Our client was a physically weak 10-year-old girl who was in Grade Three. Two years ago she immigrated to Xiamen with her divorced mother from Shichuan, a relatively poor province in inland China. As she hardly learned any English before, she often found herself frustrated in the English class and gradually lost her self-esteem and got depressed. Although she wanted to catch up, she had no way to make it, and her mother was of little help for her work load and poor education. Social workers contacted the family and offered to tutor the girl English. They found that the girl had learned the alphabet and a few words. Making it an encouraging starting point, they managed to reason the girl to face the challenge of English and helped her develop her own learning style. This is the client's problematical strengths. When tutoring her English, social workers also helped the client to sharpen her capacities on Chinese and maths, and encouraged the client to apply her reading ability to her English learning as the application of the client's advantage strengths. Meanwhile, social workers worked together with her mother to regulate the client's daily life in an effort to discover the client' s daily life arrangement strengths. On this basis, social workers took a further step to help the client exploit her prior successful learning experience, and offered more space for the client to decide her future arrangement on her own. To gain more support for the client's growth, social workers visited the client's teachers and motivated her and her classmates to help each other as the utilization of the behavioral and cultural strengths.
Actually, as illustrated above, the utilization of the client's strengths and resources functions as a package, instead of set routine. But this new strengths-based approach provides a practical conventional framework for social workers to assist client to discover and utilize his/her own strengths and resources more fully and to demonstrate social work fundamental values in the concrete social work practice.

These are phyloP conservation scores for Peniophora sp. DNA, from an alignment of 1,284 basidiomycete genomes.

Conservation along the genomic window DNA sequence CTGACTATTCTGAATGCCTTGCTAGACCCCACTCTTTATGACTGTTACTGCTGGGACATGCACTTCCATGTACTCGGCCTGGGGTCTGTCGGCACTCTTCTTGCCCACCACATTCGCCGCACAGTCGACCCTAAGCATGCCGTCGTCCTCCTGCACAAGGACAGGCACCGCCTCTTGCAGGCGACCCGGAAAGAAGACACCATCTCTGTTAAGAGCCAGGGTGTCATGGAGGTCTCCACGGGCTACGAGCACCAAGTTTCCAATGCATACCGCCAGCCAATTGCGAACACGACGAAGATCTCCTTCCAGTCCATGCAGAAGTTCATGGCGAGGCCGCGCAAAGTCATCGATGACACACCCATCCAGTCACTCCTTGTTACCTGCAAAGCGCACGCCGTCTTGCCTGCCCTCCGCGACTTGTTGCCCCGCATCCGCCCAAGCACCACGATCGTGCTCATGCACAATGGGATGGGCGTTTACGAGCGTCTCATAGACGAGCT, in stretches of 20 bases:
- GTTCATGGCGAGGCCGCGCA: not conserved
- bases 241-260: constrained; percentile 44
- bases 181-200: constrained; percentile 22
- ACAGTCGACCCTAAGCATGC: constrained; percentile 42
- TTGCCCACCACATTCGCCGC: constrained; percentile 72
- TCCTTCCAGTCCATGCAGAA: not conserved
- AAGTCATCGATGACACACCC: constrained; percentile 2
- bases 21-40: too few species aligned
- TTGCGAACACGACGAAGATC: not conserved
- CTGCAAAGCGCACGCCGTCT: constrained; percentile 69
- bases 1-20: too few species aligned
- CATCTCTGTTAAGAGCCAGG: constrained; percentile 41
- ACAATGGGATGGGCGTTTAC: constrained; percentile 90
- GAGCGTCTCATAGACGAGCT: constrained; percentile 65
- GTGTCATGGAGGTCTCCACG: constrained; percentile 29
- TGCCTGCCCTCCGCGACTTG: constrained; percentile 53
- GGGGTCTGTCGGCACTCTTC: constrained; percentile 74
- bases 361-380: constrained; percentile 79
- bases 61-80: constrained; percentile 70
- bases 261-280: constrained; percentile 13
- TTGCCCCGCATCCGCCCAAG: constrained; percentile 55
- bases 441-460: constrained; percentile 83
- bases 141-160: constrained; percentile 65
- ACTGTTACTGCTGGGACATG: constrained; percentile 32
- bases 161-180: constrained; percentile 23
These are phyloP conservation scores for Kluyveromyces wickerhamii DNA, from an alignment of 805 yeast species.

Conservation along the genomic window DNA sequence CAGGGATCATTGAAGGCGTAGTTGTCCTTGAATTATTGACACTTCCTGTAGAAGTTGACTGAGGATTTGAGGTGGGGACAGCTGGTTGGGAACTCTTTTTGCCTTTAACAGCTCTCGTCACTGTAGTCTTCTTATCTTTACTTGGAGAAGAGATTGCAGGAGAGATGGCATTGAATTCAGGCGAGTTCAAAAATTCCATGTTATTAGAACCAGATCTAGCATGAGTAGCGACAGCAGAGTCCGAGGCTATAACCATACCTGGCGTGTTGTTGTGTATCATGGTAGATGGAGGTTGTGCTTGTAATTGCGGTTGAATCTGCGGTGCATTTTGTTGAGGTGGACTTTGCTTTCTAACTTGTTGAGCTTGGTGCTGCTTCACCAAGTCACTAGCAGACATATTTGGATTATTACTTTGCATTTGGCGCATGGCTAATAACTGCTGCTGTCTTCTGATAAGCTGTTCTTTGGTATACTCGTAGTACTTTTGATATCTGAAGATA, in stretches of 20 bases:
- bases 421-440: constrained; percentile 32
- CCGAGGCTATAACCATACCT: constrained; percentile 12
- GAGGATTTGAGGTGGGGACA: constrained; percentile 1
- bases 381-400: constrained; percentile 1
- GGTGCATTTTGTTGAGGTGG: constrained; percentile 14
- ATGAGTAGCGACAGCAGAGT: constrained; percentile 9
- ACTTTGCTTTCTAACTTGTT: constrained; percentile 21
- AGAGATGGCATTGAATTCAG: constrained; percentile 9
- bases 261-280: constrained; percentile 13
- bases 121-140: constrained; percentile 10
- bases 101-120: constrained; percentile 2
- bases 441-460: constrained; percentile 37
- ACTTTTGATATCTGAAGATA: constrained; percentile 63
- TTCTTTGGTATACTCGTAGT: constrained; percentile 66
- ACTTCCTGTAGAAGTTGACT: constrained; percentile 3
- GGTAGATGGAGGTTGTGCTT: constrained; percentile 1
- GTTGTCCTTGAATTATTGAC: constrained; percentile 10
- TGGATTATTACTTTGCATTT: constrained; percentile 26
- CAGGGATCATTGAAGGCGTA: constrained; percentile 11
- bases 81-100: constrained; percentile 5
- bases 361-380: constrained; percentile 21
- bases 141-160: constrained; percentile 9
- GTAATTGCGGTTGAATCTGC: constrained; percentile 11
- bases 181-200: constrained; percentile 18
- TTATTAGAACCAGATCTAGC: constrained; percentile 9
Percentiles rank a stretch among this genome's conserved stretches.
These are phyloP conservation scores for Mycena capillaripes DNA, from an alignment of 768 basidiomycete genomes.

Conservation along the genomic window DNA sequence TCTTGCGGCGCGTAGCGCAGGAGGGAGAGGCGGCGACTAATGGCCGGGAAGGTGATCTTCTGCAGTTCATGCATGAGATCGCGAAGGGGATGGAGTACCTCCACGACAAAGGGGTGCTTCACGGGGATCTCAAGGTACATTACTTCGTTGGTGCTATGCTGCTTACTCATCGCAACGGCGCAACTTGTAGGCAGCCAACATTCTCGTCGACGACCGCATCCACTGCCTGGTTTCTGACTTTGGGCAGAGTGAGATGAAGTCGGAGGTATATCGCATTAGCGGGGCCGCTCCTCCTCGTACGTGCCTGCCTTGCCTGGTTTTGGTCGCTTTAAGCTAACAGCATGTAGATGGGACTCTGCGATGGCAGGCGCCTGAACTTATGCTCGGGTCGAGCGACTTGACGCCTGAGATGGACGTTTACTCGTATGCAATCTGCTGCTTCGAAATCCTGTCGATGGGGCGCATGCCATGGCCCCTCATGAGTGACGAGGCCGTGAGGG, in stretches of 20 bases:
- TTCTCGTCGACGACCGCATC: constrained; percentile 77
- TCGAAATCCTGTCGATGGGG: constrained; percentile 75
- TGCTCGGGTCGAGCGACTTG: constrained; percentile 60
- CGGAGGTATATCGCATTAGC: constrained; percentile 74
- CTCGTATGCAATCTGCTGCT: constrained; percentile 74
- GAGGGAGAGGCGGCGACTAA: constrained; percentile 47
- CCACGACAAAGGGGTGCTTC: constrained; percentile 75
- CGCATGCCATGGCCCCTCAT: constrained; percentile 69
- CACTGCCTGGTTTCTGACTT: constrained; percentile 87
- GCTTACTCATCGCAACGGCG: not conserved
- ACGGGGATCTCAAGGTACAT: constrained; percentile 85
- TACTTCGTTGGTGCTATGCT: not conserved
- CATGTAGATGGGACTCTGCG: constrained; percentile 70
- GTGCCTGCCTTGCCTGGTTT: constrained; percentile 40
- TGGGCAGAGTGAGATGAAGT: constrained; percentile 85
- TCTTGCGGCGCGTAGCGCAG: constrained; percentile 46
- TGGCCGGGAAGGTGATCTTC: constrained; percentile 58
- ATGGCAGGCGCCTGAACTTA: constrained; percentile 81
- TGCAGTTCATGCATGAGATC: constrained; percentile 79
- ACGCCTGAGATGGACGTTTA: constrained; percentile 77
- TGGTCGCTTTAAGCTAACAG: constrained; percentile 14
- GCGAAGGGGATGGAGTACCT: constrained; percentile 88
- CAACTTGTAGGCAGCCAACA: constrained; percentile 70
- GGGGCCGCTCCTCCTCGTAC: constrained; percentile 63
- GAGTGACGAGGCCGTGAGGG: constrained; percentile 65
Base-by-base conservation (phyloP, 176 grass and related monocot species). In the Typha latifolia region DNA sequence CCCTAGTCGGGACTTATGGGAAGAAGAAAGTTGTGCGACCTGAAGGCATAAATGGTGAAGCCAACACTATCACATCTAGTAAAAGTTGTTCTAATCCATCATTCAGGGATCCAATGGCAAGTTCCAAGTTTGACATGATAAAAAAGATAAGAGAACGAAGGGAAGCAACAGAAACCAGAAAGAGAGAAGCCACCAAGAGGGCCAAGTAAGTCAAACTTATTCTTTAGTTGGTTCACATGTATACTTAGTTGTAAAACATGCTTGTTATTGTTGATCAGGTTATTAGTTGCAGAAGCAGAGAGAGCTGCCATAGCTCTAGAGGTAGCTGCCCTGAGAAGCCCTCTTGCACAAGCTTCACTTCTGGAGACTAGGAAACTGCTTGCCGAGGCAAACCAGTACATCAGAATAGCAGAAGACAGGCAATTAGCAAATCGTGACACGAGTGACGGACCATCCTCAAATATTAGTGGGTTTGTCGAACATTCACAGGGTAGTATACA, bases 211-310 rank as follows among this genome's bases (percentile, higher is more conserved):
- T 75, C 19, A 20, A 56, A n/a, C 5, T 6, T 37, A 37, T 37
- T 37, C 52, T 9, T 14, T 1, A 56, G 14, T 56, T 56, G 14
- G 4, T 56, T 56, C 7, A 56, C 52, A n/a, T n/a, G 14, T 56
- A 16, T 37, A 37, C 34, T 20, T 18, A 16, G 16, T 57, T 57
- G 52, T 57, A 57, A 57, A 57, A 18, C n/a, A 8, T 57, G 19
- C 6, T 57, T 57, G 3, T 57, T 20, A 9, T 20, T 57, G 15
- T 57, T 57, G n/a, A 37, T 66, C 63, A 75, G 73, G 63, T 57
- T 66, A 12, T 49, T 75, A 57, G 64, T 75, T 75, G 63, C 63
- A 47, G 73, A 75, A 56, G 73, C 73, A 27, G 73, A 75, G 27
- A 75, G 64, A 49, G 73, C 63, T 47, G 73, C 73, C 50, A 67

To settle the longstanding conflict between social work values and practice caused by the traditional deficit-focused perspective, the 1980s saw the rising of strengths perspective in social work in the Western society. After two decades, it comes to be one of the most significant social work intervening approaches and theories. However, the discussions of strengths perspective nowadays are on themes at three different levels: one is to take the strengths perspective as a new intervening approach based on the idea of strengths versus problems; the second, as a basic view of social work practice with consideration of strengths and problems together; the third, as a philosophical principle of social work practice with the aim to explore the nature of social work. These different points eventually cause the ambiguity in the conceptual logics and can not realize the goal that it was originally set up.
Grounded on the concrete social work practice experiences, the author put forward a new model, the client-centered integrative strengths-based approach for ending the longstanding conflict between social work values and practice. It is to transform the client's problems into challenges, and to encourage client to discover and utilize his/her own strengths and resources, and to learn to cope with and exceed problems through the process of reducing problems for life richness with the assistance of social workers.